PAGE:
alternative mobilities in relation to the pressing issues of peak oil, food security and
transnational flows. However, it would be naïve to see slow as a simple answer to the
broader issue of predicted growth in global travel and middle class consumption in
emerging economies such as India and China. The constellation of ideas that connect
through the principles, philosophies and practices of slow mobility potentially offer
creative and culturally diverse ways of moving in the world – both at home and away.
Structure of the Book
This book is organised in four major parts. Each chapter contributes
conceptually, or empirically, to thinking through the multiplicity of slow tourism and
travel (we use these terms interchangeably rather than perpetuate a dualistic
conceptualisation). Contributors to the first part, ‘Positioning Slow Tourism’, consider
questions about temporality and how time is experienced differently through slow
mobilities. In their respective Chapters 2 and 3, both Chris Howard and Kevin Moore
reflect critically on theories of time in relation to issues of wellbeing and pleasure that
are evoked by travel desires for the good life and slow journeys such as secular
pilgrimage. In Chapter 4 Stephen and Michael Wearing and Matthew McDonald
contribute to a critical analysis of the commodification of the time-space of travel
within global capitalism. They point towards the potential of eco-tourism to generate
sustainable and pleasurable experiences that connect tourists and host communities.
The second part of the book, ‘Slow Food and Sustainable Tourism’, is
organised around the emergence of slow food tourism and its connections to
sustainability and ecogastronomy. In Chapter 5 Michael Hall provides a succinct
summary of the Slow Food movement, critically examining its paradoxes and
contradictions in relation to sustainable tourism. That is, how do we continue to
emphasise the local, regional and environmental within the context of an ever-
globalising and mobile world? As Hall warns us quite bluntly, we must ensure that
‘slow’ does not become merely another institutionalised method of ‘screwing the
Earth’. Turning to a more micro, nation-specific context, Fabio Parasecoli and Paulo
de Abreu e Lima in Chapter 6 present a case study of how a group of local food
producers, restaurateurs, and media professionals in the Brazilian town of Paraty have
launched a sustainable gastronomy program. The Paraty chapter demonstrates how
slow tourism can allow visitors to enjoy and participate in food production and
culinary traditions ‘as embedded and embodied performances of living cultures’.
Moving to Australia, Margo Lipman and Laurie Murphy in Chapter 7 explore the
growth of WWOOFers (Willing Workers on Organic Farms) in terms of the potential
to connect sustainable food production with more environmentally-friendly ways of
The final part of the book, ‘Slow Tourism Places’, is organised around the
theme of tourist destinations and places that represent some of the concerns identified
by the Slow Cities movement. Taking readers to a very particular climate and culture
in Chapter 12, Suzanne de la Barre writes about the marketing of ‘Yukon time’ as a
destination value in northern Canada. Questions about the process of Othering
Indigenous peoples are raised in this analysis of how slow travel values are used in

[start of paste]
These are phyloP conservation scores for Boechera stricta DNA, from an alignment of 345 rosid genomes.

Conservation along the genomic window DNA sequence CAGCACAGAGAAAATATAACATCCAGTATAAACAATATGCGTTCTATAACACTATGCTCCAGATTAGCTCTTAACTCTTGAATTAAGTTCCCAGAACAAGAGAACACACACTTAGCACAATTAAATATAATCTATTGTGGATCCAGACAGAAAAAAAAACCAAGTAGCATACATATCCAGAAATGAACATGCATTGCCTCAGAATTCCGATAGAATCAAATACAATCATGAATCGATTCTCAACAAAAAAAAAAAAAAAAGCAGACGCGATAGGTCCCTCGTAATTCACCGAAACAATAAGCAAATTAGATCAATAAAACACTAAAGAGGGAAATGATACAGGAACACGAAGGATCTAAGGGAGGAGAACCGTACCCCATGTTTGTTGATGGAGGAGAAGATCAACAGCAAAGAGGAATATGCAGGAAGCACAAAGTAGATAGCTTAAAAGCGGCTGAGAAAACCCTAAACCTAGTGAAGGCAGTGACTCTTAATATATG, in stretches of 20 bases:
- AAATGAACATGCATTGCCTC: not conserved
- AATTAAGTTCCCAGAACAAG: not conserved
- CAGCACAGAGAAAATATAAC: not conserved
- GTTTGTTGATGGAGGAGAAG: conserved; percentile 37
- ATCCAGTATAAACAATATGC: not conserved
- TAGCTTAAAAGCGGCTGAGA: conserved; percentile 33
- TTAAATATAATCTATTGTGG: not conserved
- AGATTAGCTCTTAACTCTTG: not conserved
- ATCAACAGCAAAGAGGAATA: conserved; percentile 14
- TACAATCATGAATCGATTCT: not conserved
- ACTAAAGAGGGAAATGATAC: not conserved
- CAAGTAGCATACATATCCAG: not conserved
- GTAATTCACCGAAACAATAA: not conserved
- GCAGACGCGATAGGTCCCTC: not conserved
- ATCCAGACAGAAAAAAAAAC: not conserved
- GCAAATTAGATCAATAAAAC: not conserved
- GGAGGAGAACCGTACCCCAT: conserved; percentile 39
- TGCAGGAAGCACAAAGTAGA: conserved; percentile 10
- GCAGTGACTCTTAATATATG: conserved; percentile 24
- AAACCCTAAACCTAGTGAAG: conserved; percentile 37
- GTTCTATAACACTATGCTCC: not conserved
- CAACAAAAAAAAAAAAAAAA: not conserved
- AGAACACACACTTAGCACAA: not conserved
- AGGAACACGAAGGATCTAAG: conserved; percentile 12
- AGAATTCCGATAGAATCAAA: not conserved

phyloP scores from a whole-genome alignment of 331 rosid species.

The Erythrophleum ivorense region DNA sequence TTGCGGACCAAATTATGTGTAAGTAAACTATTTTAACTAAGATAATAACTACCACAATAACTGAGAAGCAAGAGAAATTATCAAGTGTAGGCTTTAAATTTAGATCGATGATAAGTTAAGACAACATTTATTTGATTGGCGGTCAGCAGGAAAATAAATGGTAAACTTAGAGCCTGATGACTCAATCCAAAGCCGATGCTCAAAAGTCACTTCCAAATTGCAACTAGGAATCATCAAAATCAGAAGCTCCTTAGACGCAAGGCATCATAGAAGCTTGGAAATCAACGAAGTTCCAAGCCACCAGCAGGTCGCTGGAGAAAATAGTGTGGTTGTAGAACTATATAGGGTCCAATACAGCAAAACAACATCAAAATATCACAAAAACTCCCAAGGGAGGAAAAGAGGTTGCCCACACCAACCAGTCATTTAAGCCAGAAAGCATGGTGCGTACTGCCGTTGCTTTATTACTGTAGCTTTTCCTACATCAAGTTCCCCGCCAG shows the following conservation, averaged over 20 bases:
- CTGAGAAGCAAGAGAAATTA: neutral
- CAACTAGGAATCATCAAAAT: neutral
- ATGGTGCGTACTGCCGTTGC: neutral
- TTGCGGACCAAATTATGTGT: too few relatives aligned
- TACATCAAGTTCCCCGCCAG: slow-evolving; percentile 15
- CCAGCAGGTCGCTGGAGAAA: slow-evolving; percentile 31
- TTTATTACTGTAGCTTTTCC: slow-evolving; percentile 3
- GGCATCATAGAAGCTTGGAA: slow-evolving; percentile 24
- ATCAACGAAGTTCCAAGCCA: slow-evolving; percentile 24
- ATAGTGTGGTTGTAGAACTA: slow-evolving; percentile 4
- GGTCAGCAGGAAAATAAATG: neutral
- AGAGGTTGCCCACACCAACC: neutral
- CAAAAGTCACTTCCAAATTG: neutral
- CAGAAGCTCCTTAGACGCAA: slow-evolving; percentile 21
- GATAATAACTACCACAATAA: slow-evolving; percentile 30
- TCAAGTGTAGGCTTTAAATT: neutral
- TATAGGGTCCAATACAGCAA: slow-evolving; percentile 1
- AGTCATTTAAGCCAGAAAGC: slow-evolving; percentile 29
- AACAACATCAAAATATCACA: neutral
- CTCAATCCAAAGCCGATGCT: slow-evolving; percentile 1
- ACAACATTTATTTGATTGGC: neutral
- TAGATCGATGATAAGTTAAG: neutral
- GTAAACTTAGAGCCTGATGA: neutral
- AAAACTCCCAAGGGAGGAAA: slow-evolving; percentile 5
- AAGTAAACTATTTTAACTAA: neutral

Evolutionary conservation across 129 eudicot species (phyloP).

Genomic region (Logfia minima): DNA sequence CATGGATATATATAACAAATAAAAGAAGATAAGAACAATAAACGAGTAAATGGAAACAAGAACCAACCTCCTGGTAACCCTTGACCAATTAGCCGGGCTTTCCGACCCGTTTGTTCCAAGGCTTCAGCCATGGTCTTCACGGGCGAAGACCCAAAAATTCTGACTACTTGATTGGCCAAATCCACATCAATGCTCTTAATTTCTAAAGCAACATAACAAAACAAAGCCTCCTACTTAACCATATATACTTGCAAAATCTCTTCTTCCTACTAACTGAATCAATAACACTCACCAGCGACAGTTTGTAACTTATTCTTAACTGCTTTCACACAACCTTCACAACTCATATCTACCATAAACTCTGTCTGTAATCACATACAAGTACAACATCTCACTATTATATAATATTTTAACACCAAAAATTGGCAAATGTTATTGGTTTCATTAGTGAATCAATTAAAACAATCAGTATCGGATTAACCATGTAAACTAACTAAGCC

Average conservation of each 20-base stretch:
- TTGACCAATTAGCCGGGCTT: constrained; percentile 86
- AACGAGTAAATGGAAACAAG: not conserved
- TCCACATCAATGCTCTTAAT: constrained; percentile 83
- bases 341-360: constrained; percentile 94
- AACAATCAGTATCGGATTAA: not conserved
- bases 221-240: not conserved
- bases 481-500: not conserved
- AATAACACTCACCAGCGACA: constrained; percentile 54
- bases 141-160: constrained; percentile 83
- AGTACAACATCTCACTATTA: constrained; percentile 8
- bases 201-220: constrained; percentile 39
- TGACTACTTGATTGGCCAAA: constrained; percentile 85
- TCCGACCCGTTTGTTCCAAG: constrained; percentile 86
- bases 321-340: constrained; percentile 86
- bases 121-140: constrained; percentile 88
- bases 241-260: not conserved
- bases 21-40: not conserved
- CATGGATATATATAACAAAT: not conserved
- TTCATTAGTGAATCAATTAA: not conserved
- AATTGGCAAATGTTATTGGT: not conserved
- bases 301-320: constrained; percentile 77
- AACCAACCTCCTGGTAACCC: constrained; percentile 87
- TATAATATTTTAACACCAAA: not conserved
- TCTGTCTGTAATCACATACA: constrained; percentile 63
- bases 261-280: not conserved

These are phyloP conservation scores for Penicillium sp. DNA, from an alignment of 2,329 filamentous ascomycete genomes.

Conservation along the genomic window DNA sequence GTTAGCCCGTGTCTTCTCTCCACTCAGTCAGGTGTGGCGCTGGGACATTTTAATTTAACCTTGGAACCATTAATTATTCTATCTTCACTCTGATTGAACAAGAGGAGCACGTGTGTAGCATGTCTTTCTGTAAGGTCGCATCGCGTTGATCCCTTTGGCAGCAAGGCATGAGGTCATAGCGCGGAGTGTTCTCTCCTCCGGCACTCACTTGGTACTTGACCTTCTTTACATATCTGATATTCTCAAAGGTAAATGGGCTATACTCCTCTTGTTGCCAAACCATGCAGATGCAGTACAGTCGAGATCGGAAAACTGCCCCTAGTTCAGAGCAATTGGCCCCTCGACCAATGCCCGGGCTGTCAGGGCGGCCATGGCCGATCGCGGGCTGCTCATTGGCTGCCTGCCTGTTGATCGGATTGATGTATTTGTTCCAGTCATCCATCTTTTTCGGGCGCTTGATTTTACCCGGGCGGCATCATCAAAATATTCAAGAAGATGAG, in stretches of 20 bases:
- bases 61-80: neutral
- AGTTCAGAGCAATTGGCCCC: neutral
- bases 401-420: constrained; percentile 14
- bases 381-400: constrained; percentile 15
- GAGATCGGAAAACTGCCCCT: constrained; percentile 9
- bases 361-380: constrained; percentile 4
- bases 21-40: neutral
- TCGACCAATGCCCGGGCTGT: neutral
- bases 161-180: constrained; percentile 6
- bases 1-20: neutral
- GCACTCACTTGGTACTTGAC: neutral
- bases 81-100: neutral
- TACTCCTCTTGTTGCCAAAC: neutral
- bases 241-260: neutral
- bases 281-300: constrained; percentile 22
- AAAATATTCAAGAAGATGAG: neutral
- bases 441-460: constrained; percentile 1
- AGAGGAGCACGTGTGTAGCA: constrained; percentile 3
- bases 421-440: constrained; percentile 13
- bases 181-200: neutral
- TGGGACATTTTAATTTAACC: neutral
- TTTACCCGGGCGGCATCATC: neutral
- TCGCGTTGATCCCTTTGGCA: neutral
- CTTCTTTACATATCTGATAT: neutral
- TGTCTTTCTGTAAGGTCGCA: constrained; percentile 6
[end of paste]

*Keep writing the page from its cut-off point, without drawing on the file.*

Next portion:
marketing discourses to reformulate potentially negative infrastructural deficiencies or
cultural idiosyncrasies as quaint and charming aspects of life or travel in the territory.
In Chapter 13, the theme of bridging traditional and contemporary cultures is also
addressed by Meiko Murayama and Gavin Parker in their analysis of fast and slow
Japan. Tourism authorities have begun to realise the potential of slow travel in
marketing rural tourism as a part of a regeneration strategy.
In Chapter 14, Dawn Gibson, Stephen Pratt and Apisalome Movono explore
how sustainable practices are experienced by tourists taking part in the ‘Tribewanted’
project on the island of Vorovoro in Fiji. Learning about traditional Indigenous
customs, food production and consumption practices, Tribe members express a
deeply felt and memorable connection to place and people through ‘slow’
community-building activities. Slow travel experiences are also recreated through a
virtual tourist community on-line where the immediacy of time and space are
transcended. Exploring a cross-cultural context in Chapter 15, Esther Groenendaal
examines why Dutch tourism lifestyle entrepreneurs have moved to France to open
B’n’B accommodation that reflects a slower pace of life. She considers how these
personal choices about working in tourism are also shaped by broader socio-political
movements that value culture, creativity and environment. As the final contribution to
the book in Chapter 16, Sagar Singh explores the significance of traditional and more
modern forms of slow tourism (pilgrimage, yoga tourism) within Indian culture and
history. Western misconceptions of Eastern practices, such as yoga, are also explored
in ways that question ethnocentric assumptions about what slow means and how it
figures in a globalised tourism market.
In conclusion, the collection of chapters in this book broaden and deepen the
academic research on slow tourism, demonstrating the connections, contradictions
and complexities inherent in the concept of ‘slow’ as it relates to travel. Drawing on a
range of disciplines including sociology, anthropology, history, food studies, cultural
geography and cultural studies and tourism/hospitality management, the contributors
to this book also reveal the diverse and multidisciplinary nature of slow travel. We
hope that this collection will add to the body of knowledge concerning this emerging
tourism phenomenon which, we believe, has the potential to challenge the ways that
tourism is performed and organised.